The charitable side of ... Jonathan Ross

Indira Das-Gupta

Leaked details of his BBC earnings made Wossy headline news. But he also does his bit for charity.

BBC internal documents leaked last week revealed that presenter Jonathan Ross earns £530,000 for hosting his Radio 2 show for a mere three hours each Saturday. Little wonder he was voted the second smuggest person in the world after singer Robbie Williams in a recent Time Out poll.

And Wossy's already over-inflated bank balance looks like it will soon rival the GDP of a small South American country as the BBC, ITV and Channel 4 engage in a bidding war to sign him up.

The floppy-fringed presenter is best known for the risque jokes that incur the wrath of the politically correct brigade, and even has a band on his show, Friday Night With Jonathan Ross, called 4 Poofs & a Piano.

But behind the provocative on-screen persona, Ross is actually the committed supporter of a number of low-profile causes. He has been a trustee of a small charity called the UK Lowe Syndrome Trust for six years, and once launched an appeal for funds on his show.

The charity offers support to parents of children affected by Lowe Syndrome, an incurable genetic disorder that affects the eyes, brain and kidneys; it is also known as Oculo-Cerebro-Renal Syndrome.

A spokeswoman for the charity was reluctant to comment, but said that Ross's involvement had been "instrumental".

Celebrity contact service Red Pages also lists the Rhys Daniels Trust as one of his interests.

A spokesman said: "He hosted a celebrity ball for us some years ago and became quite involved with the charity. He has also donated a number of items for auction over the years."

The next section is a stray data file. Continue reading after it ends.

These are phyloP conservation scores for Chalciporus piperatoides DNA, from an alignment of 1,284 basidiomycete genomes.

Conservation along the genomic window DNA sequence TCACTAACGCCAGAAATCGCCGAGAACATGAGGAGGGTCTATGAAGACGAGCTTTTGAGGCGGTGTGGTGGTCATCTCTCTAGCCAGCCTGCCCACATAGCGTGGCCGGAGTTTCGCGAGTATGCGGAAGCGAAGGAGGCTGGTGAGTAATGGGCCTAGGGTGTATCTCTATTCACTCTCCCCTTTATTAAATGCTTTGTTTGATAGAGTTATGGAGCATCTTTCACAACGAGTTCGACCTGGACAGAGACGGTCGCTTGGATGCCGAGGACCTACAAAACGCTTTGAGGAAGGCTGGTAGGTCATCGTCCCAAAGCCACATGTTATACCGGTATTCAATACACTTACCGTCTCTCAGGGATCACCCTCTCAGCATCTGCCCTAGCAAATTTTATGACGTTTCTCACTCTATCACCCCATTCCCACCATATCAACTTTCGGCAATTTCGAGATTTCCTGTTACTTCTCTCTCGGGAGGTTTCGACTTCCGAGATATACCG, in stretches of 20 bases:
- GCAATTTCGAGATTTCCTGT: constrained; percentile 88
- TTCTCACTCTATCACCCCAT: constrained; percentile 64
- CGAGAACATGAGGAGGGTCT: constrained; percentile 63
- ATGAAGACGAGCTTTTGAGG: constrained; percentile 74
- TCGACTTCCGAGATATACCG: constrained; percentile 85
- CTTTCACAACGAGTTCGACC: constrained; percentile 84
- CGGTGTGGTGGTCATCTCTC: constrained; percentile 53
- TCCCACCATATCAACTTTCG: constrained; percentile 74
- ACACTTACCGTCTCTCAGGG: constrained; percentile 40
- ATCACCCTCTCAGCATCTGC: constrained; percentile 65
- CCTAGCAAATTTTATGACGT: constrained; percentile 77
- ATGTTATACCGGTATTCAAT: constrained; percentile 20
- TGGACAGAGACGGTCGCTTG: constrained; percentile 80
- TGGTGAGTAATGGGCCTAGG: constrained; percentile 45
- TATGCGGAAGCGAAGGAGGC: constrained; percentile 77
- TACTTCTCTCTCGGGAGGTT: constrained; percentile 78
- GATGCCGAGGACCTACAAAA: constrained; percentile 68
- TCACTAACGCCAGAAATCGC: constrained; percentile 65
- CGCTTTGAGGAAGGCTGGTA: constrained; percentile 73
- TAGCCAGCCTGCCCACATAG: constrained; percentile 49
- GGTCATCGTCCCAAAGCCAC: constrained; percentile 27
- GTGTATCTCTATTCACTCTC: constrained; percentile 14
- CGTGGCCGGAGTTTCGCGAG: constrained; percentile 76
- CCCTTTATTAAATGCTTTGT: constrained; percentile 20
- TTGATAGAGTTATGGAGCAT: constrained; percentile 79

Have you registered with us yet?

Register now to enjoy more articles and free email bulletins

Register
Already registered?
Sign in

Before commenting please read our rules for commenting on articles.

If you see a comment you find offensive, you can flag it as inappropriate. In the top right-hand corner of an individual comment, you will see 'flag as inappropriate'. Clicking this prompts us to review the comment. For further information see our rules for commenting on articles.

comments powered by Disqus
Follow us on:
  • Facebook
  • LinkedIn
  • Twitter
  • Google +

Latest Jobs

RSS Feed

Third Sector Insight

Sponsored webcasts, surveys and expert reports from Third Sector partners

Markel

Expert Hub

Insurance advice from Markel

Cyber and data security - how prepared is your charity?

With a 35 per cent rise in instances of data breaches in Q2 and Q3 last year, charities must take cyber security seriously

Third Sector Logo

Get our bulletins. Read more articles. Join a growing community of Third Sector professionals

Register now